50 ASI-protected monuments 'untraceable' across India including in Delhi, Haryana
In a shocking revelation, the Ministry of Culture informed the Parliament that up to 50 of India's 3,693 protected monuments are "untraceable." According to the Archaeological Survey of India (ASI), 14 of these monuments were destroyed by urbanization, 12 were flooded by reservoirs, and the remaining are "untraceable." Notably, 11 lost monuments belong to Uttar Pradesh, while two each are in Delhi and Haryana.
Why does this story matter?
- The issue of missing monuments was brought to light in 2013 by a report issued by the Comptroller and Auditor General of India (CAG). As a result, 92 ASI-listed historic monuments were reported missing, raising alarm.
- Since then, reports about 'missing statues' hogged the headlines. However, the ministry had failed to clarify and define what 'missing monuments' mean.
Culture Ministry's submission before Parliamentary Standing Committee
"It's a matter of grave concern that several monuments of national importance under the protection of ASI have become untraceable over the years," the ministry said in its submissions before the Parliamentary Standing Committee. Rapid urbanization, (being) submerged by reservoirs (and) dams, problems in tracing in distant places (and) dense woods, non-availability of their proper position, and other factors are cited in the application.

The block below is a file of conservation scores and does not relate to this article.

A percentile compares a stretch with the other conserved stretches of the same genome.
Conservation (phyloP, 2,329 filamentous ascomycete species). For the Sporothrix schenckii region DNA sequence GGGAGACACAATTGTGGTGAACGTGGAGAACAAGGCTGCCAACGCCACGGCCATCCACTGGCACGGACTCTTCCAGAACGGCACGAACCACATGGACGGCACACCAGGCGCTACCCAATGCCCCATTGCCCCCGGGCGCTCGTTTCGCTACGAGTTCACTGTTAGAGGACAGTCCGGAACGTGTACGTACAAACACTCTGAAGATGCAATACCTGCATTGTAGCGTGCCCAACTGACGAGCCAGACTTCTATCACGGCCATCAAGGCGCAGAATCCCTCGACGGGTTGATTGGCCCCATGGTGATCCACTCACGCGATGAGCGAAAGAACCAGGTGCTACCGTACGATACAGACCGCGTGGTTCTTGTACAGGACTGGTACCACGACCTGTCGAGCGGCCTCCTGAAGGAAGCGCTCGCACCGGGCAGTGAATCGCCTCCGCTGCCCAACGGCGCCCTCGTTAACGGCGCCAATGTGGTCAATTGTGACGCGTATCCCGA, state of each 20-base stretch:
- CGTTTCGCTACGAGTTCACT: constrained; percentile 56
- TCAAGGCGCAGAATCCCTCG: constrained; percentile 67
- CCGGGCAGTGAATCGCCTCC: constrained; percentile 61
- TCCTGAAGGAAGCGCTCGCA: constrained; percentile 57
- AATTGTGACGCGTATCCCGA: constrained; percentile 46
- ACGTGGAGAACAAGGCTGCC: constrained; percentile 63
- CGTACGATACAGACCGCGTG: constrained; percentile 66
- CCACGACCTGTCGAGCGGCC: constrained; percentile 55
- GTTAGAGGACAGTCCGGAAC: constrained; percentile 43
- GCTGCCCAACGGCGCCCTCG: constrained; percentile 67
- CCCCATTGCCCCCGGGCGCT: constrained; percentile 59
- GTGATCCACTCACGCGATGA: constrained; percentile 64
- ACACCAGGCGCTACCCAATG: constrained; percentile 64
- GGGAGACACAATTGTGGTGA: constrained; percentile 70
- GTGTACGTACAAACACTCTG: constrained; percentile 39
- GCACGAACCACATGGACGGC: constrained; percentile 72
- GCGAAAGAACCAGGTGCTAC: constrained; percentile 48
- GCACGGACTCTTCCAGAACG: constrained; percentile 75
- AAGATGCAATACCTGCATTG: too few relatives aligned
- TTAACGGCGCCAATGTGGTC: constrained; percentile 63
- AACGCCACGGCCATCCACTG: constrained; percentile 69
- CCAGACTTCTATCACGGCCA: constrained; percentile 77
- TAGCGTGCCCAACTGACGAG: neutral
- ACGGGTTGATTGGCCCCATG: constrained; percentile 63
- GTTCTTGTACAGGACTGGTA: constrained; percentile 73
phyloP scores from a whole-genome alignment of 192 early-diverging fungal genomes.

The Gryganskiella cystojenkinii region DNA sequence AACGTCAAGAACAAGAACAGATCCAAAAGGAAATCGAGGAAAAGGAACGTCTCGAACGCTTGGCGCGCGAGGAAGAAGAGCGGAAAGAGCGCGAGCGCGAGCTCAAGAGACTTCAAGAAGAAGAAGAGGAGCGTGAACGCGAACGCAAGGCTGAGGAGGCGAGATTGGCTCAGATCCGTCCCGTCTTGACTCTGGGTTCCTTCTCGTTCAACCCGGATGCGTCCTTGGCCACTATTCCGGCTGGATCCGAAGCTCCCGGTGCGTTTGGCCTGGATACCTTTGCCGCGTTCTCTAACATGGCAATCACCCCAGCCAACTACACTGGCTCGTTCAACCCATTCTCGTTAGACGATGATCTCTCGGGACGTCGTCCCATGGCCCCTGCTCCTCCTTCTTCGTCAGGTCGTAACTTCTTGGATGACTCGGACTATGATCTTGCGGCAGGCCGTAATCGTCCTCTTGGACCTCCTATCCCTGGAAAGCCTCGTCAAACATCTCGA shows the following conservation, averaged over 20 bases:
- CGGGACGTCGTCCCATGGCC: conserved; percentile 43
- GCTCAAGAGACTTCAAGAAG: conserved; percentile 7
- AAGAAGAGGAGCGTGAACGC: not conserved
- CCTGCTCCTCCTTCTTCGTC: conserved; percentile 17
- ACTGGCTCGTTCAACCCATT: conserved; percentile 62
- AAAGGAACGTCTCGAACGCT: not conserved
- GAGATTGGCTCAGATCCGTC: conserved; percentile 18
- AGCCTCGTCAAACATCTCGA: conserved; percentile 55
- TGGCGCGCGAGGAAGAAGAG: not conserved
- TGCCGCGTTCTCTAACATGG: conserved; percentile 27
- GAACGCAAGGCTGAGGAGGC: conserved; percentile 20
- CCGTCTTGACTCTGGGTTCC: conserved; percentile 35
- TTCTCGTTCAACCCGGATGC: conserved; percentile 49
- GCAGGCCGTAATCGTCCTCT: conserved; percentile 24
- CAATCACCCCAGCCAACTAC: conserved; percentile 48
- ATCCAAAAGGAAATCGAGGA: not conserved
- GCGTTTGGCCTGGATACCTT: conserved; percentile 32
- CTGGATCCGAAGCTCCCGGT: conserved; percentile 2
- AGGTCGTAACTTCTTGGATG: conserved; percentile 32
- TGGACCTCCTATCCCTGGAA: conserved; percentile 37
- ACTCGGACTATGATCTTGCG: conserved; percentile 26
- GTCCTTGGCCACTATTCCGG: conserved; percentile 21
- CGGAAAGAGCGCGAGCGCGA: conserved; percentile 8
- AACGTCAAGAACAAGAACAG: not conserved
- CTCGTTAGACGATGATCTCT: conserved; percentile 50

Missing monuments in UP, Delhi, Haryana, and other states
There are 11 missing monuments in Uttar Pradesh and two each in Delhi and Haryana. Monuments in Assam, West Bengal, Arunachal Pradesh, and Uttarakhand were also placed on the list. According to the ASI, 14 of these monuments have been destroyed by fast urbanization, 12 have been drowned by reservoirs or dams, and the sites of the other 24 are unknown.
Some 'missing' cases pertain to inscriptions and tablets
Numerous 'missing' cases involve inscriptions and tablets that lack a permanent address. Officials told The Sunday Express that it could be impossible to find them since they might have been relocated or destroyed. They said that the majority of ASI-protected sites were discovered in the decades following Independence, specifically in the 1930s, 1940s, and 1950s.
Parliamentary panel slams government
Out of the 92 monuments that CAG deemed missing in 2013, the Parliamentary Committee stated that "42 had been identified as a result of efforts made by the ASI." However, the remaining 50 monuments on the list are still difficult to find. The claim made by the government about the untraceable monuments lost to urbanization/reservoirs received harsh criticism from the panel.